The Madison School Board’s narrow rejection of a proposed five-year contract for a public Montessori charter school on Monday isn’t deterring supporters and may not represent the end of the process around the proposal.
Ali Muldrow, described in the proposed contract as one of the school’s seven founders, said Tuesday she isn’t giving up on the fight to see Isthmus Montessori Academy (IMA), a private school since 2012 on Madison’s North Side, become a public school known as Isthmus Montessori Academy Charter School (IMACS) for grades 4K-9.
“We’re absolutely going to keep trying,” said Muldrow, a former School Board candidate who lost to Kate Toews in the April election. Toews voted against the charter school contract in Monday’s 4-3 vote, along with Anna Moffit, TJ Mertz and fellow board newcomer Nicki Vander Meulen.
“There’s no way we’re going to give up on bringing Montessori to public schools, and if that means changing how we do it, then we will,” added Muldrow, a director of youth programming and inclusion for a Madison nonprofit whose two children, ages 2 and 7, attend IMA.
In January, the School Board voted 6-1 to turn IMA into a public charter school, the first in the district, starting in the 2018-19 school year. But the approval was contingent on contract negotiations to address key areas of concern that board members had about aspects of IMA’s proposal.
Superintendent Jen Cheatham on Tuesday said that means district staff must come up with another contract proposal with IMA that board members can accept — unless the board votes to rescind its January vote granting charter approval, effectively ending the current process.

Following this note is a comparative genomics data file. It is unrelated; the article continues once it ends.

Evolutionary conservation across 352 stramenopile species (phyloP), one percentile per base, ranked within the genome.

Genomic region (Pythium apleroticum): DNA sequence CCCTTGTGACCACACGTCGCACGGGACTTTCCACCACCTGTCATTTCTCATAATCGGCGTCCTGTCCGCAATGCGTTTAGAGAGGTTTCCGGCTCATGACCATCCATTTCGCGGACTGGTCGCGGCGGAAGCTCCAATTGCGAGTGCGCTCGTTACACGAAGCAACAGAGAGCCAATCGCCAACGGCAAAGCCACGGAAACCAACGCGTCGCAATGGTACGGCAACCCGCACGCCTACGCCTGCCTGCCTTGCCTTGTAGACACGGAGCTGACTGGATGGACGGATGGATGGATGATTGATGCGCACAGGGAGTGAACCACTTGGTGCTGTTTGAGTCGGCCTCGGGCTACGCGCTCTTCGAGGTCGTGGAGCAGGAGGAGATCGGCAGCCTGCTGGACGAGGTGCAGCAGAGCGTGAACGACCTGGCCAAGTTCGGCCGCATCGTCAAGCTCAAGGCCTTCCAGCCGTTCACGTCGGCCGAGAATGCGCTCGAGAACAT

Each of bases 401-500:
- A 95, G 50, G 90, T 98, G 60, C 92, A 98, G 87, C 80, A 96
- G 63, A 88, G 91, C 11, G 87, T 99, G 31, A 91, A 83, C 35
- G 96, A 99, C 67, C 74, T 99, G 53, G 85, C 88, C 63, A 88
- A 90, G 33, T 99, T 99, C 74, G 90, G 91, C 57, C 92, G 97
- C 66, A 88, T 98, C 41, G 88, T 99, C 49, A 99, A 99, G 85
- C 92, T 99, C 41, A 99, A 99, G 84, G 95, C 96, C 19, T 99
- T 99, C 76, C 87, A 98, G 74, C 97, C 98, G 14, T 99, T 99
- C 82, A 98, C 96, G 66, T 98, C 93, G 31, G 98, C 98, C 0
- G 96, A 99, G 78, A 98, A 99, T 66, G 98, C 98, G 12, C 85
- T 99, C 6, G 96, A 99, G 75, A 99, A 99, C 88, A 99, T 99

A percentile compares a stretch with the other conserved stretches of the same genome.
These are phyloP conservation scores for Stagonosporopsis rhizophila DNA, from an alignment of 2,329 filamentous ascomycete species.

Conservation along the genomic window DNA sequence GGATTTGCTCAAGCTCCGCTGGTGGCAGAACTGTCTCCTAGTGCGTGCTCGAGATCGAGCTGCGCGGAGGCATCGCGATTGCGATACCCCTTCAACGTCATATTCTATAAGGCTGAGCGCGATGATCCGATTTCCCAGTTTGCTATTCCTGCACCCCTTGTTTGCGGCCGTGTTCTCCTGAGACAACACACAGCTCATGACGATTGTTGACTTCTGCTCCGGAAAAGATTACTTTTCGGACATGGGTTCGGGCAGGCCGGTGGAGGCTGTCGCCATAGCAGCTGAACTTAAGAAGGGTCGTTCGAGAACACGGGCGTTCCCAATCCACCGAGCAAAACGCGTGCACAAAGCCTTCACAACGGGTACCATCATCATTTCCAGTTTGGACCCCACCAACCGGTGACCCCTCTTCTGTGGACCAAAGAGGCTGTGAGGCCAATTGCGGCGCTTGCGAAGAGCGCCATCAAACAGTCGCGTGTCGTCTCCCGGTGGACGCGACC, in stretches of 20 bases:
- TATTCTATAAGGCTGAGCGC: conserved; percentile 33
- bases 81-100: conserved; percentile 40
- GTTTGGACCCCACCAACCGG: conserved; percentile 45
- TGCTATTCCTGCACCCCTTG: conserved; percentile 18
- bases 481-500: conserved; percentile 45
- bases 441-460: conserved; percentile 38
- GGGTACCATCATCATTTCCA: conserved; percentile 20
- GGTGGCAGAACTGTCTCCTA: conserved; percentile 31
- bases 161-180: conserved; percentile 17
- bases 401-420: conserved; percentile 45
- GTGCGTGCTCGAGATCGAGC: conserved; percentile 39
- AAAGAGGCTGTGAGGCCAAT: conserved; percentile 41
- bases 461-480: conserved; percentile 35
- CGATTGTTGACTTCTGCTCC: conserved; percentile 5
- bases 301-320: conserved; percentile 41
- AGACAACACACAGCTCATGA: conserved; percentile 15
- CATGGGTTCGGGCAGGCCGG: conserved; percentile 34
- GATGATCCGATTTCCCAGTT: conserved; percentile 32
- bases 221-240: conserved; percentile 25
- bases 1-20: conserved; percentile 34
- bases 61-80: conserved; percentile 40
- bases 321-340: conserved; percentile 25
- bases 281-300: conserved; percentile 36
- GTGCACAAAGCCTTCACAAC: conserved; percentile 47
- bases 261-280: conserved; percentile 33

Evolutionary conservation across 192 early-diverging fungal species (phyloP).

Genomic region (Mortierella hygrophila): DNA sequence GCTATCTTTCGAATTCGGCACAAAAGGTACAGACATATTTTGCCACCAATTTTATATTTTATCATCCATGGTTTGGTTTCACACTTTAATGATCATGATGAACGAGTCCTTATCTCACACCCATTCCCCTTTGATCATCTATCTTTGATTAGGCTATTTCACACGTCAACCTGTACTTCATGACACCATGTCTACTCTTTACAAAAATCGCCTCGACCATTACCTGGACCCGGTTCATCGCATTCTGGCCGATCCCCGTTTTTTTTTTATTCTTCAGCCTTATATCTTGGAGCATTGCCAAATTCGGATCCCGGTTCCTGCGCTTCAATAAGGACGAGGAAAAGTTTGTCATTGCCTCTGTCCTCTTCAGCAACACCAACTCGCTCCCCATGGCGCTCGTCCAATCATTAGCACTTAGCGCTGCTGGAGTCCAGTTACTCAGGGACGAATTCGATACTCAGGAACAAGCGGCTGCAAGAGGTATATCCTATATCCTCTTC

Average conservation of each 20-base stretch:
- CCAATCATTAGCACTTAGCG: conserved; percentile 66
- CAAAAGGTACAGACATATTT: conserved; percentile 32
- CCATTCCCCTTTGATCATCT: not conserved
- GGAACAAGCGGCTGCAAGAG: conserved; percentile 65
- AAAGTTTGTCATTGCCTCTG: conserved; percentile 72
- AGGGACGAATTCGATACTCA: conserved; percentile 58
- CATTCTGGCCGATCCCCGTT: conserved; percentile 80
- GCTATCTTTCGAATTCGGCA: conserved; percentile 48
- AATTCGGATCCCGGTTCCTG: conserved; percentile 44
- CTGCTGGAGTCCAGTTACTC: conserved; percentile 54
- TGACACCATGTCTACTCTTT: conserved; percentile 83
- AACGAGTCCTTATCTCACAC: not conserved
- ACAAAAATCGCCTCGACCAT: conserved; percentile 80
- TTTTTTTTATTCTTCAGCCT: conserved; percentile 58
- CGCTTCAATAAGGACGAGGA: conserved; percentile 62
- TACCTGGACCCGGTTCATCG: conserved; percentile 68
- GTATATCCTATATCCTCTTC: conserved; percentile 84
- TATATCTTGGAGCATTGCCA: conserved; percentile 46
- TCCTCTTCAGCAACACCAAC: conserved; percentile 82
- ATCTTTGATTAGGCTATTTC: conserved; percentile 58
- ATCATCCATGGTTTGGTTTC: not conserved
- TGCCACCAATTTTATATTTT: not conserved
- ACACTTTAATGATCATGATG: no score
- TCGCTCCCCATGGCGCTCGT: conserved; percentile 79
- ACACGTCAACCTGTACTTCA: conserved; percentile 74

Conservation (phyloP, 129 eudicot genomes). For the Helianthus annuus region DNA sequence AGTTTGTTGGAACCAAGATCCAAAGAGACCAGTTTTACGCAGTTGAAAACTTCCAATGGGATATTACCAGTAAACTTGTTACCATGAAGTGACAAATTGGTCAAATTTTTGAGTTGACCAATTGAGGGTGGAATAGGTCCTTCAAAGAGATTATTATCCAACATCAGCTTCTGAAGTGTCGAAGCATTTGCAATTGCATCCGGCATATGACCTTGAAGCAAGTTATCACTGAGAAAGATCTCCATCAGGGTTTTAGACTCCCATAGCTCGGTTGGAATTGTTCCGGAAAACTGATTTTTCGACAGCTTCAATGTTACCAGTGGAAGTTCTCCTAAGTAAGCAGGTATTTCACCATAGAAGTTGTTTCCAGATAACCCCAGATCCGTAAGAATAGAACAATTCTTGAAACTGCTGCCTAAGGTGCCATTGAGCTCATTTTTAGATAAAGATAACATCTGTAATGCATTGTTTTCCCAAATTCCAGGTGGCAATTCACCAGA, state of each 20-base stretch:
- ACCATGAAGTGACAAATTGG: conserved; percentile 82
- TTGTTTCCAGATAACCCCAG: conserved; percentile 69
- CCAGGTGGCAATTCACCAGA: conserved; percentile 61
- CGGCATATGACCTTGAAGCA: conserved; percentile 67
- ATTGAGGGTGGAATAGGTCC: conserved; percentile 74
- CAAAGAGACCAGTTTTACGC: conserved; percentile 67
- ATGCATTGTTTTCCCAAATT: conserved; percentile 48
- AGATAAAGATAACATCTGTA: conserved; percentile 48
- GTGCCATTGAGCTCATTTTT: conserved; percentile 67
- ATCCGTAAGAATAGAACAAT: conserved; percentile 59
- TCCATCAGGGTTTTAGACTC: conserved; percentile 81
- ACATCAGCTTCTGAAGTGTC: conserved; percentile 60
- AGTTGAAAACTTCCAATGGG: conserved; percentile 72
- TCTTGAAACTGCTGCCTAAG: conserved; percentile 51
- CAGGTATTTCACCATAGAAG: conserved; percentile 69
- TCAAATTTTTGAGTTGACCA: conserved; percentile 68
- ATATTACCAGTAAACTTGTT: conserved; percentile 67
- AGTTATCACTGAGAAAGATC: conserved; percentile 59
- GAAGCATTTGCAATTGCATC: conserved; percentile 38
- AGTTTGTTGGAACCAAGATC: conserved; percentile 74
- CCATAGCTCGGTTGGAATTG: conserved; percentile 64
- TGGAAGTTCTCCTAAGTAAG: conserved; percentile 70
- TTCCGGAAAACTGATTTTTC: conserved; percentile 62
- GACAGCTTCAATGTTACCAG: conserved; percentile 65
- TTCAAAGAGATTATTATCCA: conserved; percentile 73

“They’ll have to make a decision on whether or not to do that,” Cheatham said. “That is the next logical step.”
The main sticking points for board members who voted no on Monday revolved around student demographics, staffing and waivers or departures from district policy in the proposed charter contract.
Opponents believe IMA’s location and certain state rules mean the school’s student body, to be chosen largely through a random lottery, will lack diversity. That’s a potential problem especially because the Montessori method — a unique education approach built around customized learning plans and self-directed learning — has been touted primarily as a way to help the district narrow achievement gaps between white and minority students.
Board members including Moffit and Vander Meulen also contend the charter school as proposed wouldn’t have sufficient support staff to serve all students, especially those with special needs. And Mertz has argued, among other things, that the proposed contract contains too many unsupportable variations from district rules or policies, such as letting IMA offer 3K kindergarten for a fee in the same classrooms with public school students.
“I am not a staunch opponent of charter schools,” Moffit said after the vote Monday, noting she supported a renewal of the district’s Badger Rock Charter School, as well as the IMA proposal on a conditional basis in January.
“However, I do believe they must be adequately staffed and committed to providing an appropriate education for all students that are served in our district,” said Moffit, who works at Wisconsin Family Ties, a statewide, not-for-profit organization that advocates for special needs children and their families. “In the disability community we have a saying, ‘Nothing about us without us.’”
Gary Bennett, as director of the state’s new Office of Educational Opportunity, has the power to bypass local school boards in Madison and Milwaukee to authorize independent charter schools in those two cities.
But Bennett said his office couldn’t consider the IMA proposal, unless the IMA team brought it to his office and the school board was no longer considering it. And he didn’t believe the school board was finished with it.
Muldrow said the IMA team members would now work on changing the minds of board members who voted no — and given the closeness of the vote, all they need is one.
Toews said it was possible for her mind to be changed, but she didn’t hold out much hope.
“We’re all trying to understand what the next steps are,” she said. “I’m open to a variety of options to bring Montessori into the district. But I want to make sure the demographics of the school are reflective of our district overall, and I want to be able to do it in a wise way from a cost and location perspective.”